Cottage pie dates back to the 18th century, and comes from Ireland and old England. While Shepherds Pie is typically used interchangeably, a shepherd looks after sheep, and classically, shepherds pie is made with lamb, while cottage pie with beef!
If you are one of those people that doesn't like when their food touches on their plate, perhaps you might like to skip this post. Cottage pie is so many yummy things in one spoonful, served best in a bowl with a big hunk of garlic bread. Soul food at its best.
With such simple ingredients, I like to take the time to make them extra special on their own, so when added together, its just blissful. Start by cutting potatoes into small pieces to boil and make mashed potatoes.I begin the beef with a big pot that is oven safe, one less thing to wash! While the potatoes cook,
slice a big onion thinly, and saute over medium heat. Cut a pound of mushrooms into quarters, anything you like- button, crimini, anything!! and add to the pot. Next, add New Boston Ground Beef- we use 2 pounds and loooooove the left overs. Brown the beef and crumble with a wooden spoon until it resembles a rich sauce. Once it is just about cooked through, sprinkle the meat with flour, or bisquick (my hidden secret!), and stir to soak up some of the grease. Deglaze the pot with a healthy doze of red wine, and reduce over medium heat until it is nice and thick. Now would also be a good time to turn your oven on to about 350 degrees.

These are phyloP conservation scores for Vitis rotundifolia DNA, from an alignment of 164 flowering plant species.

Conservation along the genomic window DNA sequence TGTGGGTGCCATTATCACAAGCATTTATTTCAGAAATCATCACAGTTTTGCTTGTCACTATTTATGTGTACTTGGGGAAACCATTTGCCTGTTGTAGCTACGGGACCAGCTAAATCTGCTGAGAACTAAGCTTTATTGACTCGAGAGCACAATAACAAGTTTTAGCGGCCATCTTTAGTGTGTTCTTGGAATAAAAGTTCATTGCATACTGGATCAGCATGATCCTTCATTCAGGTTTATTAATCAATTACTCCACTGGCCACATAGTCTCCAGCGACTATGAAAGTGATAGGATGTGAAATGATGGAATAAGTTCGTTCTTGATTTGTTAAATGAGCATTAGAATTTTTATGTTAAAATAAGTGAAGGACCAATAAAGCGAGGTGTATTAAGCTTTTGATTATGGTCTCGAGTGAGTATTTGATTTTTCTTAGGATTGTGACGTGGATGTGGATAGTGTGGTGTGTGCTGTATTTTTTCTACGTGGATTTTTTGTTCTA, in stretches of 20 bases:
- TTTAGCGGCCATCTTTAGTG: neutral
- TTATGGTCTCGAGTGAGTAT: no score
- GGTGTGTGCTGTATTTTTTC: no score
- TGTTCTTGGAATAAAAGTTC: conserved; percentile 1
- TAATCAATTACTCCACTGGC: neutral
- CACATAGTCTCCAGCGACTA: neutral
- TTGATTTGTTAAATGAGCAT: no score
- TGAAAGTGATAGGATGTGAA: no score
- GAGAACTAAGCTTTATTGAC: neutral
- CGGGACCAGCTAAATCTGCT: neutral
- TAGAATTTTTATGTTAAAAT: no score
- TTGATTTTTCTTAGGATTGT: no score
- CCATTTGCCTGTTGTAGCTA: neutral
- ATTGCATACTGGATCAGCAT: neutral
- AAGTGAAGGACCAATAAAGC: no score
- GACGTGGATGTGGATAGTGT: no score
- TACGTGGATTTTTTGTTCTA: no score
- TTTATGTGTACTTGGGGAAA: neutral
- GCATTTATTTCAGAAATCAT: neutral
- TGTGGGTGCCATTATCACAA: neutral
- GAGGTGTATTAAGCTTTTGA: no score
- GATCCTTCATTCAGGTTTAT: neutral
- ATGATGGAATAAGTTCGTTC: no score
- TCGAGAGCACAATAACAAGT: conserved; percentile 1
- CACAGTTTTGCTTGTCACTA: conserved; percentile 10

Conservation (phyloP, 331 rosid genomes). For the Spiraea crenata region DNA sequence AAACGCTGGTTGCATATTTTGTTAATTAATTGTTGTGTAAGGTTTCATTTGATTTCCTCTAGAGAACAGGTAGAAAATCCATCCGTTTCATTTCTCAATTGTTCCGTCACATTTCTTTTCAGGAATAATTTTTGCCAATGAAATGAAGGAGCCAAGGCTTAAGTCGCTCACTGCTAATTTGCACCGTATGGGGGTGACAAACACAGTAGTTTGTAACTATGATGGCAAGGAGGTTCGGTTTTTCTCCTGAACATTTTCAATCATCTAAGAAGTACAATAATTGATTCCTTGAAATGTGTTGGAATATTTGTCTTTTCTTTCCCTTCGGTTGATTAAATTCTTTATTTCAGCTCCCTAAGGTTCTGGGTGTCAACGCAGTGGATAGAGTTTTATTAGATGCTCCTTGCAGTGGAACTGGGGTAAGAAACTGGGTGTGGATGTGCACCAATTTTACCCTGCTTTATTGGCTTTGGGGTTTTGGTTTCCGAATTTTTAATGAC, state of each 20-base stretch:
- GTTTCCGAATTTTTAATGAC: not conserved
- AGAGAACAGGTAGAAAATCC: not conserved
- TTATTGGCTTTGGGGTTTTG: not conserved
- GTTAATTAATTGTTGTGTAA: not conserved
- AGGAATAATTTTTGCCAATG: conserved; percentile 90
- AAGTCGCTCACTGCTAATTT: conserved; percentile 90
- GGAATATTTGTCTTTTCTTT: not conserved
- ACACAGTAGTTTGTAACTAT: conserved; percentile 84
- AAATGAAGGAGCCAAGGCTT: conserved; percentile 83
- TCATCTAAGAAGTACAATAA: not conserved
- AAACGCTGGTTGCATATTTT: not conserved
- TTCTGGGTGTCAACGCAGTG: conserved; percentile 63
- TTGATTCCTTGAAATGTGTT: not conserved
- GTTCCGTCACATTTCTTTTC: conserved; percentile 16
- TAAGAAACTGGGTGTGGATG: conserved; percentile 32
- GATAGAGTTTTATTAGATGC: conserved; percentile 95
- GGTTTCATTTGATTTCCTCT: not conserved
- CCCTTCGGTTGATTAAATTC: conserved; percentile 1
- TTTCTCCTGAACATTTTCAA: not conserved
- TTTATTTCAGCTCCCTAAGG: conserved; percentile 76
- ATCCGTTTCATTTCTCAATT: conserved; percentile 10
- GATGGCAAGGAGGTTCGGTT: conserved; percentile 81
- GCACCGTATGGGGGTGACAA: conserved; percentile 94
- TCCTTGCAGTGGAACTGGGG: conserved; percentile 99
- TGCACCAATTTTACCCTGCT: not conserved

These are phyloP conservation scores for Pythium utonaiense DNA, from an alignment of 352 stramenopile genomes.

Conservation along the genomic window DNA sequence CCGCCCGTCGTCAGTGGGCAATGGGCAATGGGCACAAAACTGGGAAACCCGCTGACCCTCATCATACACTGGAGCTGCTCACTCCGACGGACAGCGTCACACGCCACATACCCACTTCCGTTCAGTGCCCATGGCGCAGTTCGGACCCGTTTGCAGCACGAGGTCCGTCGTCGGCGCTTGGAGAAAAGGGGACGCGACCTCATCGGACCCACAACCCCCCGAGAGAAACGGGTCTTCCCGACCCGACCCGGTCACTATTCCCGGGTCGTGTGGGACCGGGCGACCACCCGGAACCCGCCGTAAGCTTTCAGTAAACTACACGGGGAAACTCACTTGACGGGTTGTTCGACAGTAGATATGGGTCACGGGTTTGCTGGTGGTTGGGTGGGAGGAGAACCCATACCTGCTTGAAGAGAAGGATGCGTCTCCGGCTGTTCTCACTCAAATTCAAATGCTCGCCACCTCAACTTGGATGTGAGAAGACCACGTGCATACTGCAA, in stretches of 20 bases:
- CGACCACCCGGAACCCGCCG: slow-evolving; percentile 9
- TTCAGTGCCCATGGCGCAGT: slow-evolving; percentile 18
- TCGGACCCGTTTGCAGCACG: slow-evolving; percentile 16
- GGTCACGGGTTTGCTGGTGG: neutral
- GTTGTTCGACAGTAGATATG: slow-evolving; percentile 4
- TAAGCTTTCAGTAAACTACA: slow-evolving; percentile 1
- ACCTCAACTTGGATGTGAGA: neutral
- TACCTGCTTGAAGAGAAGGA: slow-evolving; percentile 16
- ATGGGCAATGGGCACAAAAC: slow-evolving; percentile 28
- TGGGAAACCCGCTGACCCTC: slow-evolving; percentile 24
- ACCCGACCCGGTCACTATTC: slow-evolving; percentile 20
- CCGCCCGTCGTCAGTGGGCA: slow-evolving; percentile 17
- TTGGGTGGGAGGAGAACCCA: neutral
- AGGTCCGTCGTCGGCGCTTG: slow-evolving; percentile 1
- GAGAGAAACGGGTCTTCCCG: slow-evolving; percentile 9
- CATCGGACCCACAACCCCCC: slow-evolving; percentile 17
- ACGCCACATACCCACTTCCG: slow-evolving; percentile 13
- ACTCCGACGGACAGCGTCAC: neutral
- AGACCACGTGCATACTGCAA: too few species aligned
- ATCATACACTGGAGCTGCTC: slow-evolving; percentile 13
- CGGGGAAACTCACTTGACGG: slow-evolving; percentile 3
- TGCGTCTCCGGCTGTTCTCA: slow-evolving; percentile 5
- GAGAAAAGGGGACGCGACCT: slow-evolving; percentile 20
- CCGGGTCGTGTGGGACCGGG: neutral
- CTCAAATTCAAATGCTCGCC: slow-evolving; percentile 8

By now your potatoes should be about finished! Make your potatoes extra rich and delicious with butter, milk and sour cream, and season them well with salt and pepper. Mash until very smooth.
You are now ready to assemble your cottage pie! On top of the beef, layer frozen peas- while not overly special, I like to keep them frozen until I'm almost ready to bake dinner because they'll stay bright green this way. Season with salt and pepper, as they cook, they'll steam in the middle layer and you'll want them seasoned on their own.
At the end of the passed 2 summers, I've spent an entire day at the Salisbury household shucking 12 dozen ears of corn, taking the kernels off the cob, and portioning them into freezer bags. Its a helluva lotta work, but for meals like this, in snowy March, having August corn is a real treat, and totally worth the work... remind me I said this in a few months. So, summer corn is the next layer!
Finally, top off the pot with your delicious, sinful mashed potatoes. Smooth them over the corn, and close the edges all the way to the sides of the pot. Put the whole thing in the oven for about 20 minutes, just until you see the edges start to bubble, that the steam from the veggies and meat escaping, ensuring everything is nice and hot!!
Spoon into your favorite bowl, and enjoy under a fuzzy blanket! Or at the dining room table...